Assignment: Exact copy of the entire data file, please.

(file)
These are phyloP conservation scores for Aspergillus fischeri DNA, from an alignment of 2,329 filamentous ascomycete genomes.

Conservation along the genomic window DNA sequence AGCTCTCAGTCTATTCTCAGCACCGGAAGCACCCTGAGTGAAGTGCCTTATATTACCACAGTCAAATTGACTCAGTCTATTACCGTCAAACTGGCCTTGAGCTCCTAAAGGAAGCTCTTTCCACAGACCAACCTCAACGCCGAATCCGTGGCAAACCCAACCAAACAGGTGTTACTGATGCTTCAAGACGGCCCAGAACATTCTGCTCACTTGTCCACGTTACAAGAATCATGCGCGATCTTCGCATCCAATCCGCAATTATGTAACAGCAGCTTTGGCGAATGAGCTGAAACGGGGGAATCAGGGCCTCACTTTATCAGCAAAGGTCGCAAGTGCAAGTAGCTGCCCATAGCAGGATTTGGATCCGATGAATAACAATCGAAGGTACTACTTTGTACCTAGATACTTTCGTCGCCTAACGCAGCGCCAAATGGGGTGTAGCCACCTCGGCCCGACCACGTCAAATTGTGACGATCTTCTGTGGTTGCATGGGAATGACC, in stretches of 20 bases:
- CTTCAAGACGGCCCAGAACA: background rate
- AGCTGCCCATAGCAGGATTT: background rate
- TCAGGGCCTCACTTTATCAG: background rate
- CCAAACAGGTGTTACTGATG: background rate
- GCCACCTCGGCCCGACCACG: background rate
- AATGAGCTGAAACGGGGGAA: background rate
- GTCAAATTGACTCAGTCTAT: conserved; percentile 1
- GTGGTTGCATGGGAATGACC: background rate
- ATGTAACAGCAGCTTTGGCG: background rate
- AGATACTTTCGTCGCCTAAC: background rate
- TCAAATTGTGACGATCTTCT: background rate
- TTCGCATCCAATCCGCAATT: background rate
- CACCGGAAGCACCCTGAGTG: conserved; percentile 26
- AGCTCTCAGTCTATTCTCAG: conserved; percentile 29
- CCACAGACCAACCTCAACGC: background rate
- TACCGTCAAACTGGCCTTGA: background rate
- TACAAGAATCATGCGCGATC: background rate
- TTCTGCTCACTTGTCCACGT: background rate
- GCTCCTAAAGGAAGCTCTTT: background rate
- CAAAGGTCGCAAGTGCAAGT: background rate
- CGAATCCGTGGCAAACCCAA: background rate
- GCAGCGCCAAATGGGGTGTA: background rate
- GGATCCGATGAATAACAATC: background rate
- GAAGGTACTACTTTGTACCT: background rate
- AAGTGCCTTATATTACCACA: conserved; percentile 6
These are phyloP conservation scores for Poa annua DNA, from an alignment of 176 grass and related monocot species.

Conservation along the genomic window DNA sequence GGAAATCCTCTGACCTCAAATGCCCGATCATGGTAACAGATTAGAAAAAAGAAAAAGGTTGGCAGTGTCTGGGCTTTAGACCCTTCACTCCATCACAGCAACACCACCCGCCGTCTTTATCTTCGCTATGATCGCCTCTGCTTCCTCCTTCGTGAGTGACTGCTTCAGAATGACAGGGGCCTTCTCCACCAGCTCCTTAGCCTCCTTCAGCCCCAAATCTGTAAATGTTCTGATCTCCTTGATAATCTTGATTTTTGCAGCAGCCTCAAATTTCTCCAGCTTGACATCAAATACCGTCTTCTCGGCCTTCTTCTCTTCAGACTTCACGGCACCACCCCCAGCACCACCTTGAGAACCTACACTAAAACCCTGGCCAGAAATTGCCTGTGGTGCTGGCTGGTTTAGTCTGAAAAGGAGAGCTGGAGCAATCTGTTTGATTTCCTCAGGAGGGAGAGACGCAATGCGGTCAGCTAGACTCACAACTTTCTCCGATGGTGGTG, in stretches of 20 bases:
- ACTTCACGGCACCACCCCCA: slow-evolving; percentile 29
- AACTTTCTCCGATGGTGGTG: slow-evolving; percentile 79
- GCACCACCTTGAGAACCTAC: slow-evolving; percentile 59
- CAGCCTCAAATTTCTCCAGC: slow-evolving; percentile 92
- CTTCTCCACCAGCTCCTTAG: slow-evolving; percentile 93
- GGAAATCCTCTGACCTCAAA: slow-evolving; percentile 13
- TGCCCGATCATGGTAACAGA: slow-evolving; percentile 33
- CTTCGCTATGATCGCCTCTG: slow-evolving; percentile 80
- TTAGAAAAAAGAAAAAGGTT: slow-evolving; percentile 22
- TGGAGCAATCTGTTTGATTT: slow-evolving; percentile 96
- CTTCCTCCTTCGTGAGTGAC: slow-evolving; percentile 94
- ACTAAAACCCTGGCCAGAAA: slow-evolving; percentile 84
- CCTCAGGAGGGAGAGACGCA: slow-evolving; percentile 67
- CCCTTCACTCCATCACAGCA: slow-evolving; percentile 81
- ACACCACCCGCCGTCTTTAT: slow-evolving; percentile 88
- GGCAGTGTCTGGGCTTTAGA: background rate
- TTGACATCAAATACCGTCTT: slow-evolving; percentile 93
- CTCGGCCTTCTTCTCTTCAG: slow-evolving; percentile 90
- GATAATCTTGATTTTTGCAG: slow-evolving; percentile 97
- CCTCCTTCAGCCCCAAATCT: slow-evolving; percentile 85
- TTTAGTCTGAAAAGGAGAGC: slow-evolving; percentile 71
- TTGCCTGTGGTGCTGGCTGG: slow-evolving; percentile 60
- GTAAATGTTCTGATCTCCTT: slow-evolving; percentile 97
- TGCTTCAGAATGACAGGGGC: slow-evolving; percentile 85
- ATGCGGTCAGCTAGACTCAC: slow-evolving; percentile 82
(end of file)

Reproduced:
These are phyloP conservation scores for Aspergillus fischeri DNA, from an alignment of 2,329 filamentous ascomycete genomes.

Conservation along the genomic window DNA sequence AGCTCTCAGTCTATTCTCAGCACCGGAAGCACCCTGAGTGAAGTGCCTTATATTACCACAGTCAAATTGACTCAGTCTATTACCGTCAAACTGGCCTTGAGCTCCTAAAGGAAGCTCTTTCCACAGACCAACCTCAACGCCGAATCCGTGGCAAACCCAACCAAACAGGTGTTACTGATGCTTCAAGACGGCCCAGAACATTCTGCTCACTTGTCCACGTTACAAGAATCATGCGCGATCTTCGCATCCAATCCGCAATTATGTAACAGCAGCTTTGGCGAATGAGCTGAAACGGGGGAATCAGGGCCTCACTTTATCAGCAAAGGTCGCAAGTGCAAGTAGCTGCCCATAGCAGGATTTGGATCCGATGAATAACAATCGAAGGTACTACTTTGTACCTAGATACTTTCGTCGCCTAACGCAGCGCCAAATGGGGTGTAGCCACCTCGGCCCGACCACGTCAAATTGTGACGATCTTCTGTGGTTGCATGGGAATGACC, in stretches of 20 bases:
- CTTCAAGACGGCCCAGAACA: background rate
- AGCTGCCCATAGCAGGATTT: background rate
- TCAGGGCCTCACTTTATCAG: background rate
- CCAAACAGGTGTTACTGATG: background rate
- GCCACCTCGGCCCGACCACG: background rate
- AATGAGCTGAAACGGGGGAA: background rate
- GTCAAATTGACTCAGTCTAT: conserved; percentile 1
- GTGGTTGCATGGGAATGACC: background rate
- ATGTAACAGCAGCTTTGGCG: background rate
- AGATACTTTCGTCGCCTAAC: background rate
- TCAAATTGTGACGATCTTCT: background rate
- TTCGCATCCAATCCGCAATT: background rate
- CACCGGAAGCACCCTGAGTG: conserved; percentile 26
- AGCTCTCAGTCTATTCTCAG: conserved; percentile 29
- CCACAGACCAACCTCAACGC: background rate
- TACCGTCAAACTGGCCTTGA: background rate
- TACAAGAATCATGCGCGATC: background rate
- TTCTGCTCACTTGTCCACGT: background rate
- GCTCCTAAAGGAAGCTCTTT: background rate
- CAAAGGTCGCAAGTGCAAGT: background rate
- CGAATCCGTGGCAAACCCAA: background rate
- GCAGCGCCAAATGGGGTGTA: background rate
- GGATCCGATGAATAACAATC: background rate
- GAAGGTACTACTTTGTACCT: background rate
- AAGTGCCTTATATTACCACA: conserved; percentile 6
These are phyloP conservation scores for Poa annua DNA, from an alignment of 176 grass and related monocot species.

Conservation along the genomic window DNA sequence GGAAATCCTCTGACCTCAAATGCCCGATCATGGTAACAGATTAGAAAAAAGAAAAAGGTTGGCAGTGTCTGGGCTTTAGACCCTTCACTCCATCACAGCAACACCACCCGCCGTCTTTATCTTCGCTATGATCGCCTCTGCTTCCTCCTTCGTGAGTGACTGCTTCAGAATGACAGGGGCCTTCTCCACCAGCTCCTTAGCCTCCTTCAGCCCCAAATCTGTAAATGTTCTGATCTCCTTGATAATCTTGATTTTTGCAGCAGCCTCAAATTTCTCCAGCTTGACATCAAATACCGTCTTCTCGGCCTTCTTCTCTTCAGACTTCACGGCACCACCCCCAGCACCACCTTGAGAACCTACACTAAAACCCTGGCCAGAAATTGCCTGTGGTGCTGGCTGGTTTAGTCTGAAAAGGAGAGCTGGAGCAATCTGTTTGATTTCCTCAGGAGGGAGAGACGCAATGCGGTCAGCTAGACTCACAACTTTCTCCGATGGTGGTG, in stretches of 20 bases:
- ACTTCACGGCACCACCCCCA: slow-evolving; percentile 29
- AACTTTCTCCGATGGTGGTG: slow-evolving; percentile 79
- GCACCACCTTGAGAACCTAC: slow-evolving; percentile 59
- CAGCCTCAAATTTCTCCAGC: slow-evolving; percentile 92
- CTTCTCCACCAGCTCCTTAG: slow-evolving; percentile 93
- GGAAATCCTCTGACCTCAAA: slow-evolving; percentile 13
- TGCCCGATCATGGTAACAGA: slow-evolving; percentile 33
- CTTCGCTATGATCGCCTCTG: slow-evolving; percentile 80
- TTAGAAAAAAGAAAAAGGTT: slow-evolving; percentile 22
- TGGAGCAATCTGTTTGATTT: slow-evolving; percentile 96
- CTTCCTCCTTCGTGAGTGAC: slow-evolving; percentile 94
- ACTAAAACCCTGGCCAGAAA: slow-evolving; percentile 84
- CCTCAGGAGGGAGAGACGCA: slow-evolving; percentile 67
- CCCTTCACTCCATCACAGCA: slow-evolving; percentile 81
- ACACCACCCGCCGTCTTTAT: slow-evolving; percentile 88
- GGCAGTGTCTGGGCTTTAGA: background rate
- TTGACATCAAATACCGTCTT: slow-evolving; percentile 93
- CTCGGCCTTCTTCTCTTCAG: slow-evolving; percentile 90
- GATAATCTTGATTTTTGCAG: slow-evolving; percentile 97
- CCTCCTTCAGCCCCAAATCT: slow-evolving; percentile 85
- TTTAGTCTGAAAAGGAGAGC: slow-evolving; percentile 71
- TTGCCTGTGGTGCTGGCTGG: slow-evolving; percentile 60
- GTAAATGTTCTGATCTCCTT: slow-evolving; percentile 97
- TGCTTCAGAATGACAGGGGC: slow-evolving; percentile 85
- ATGCGGTCAGCTAGACTCAC: slow-evolving; percentile 82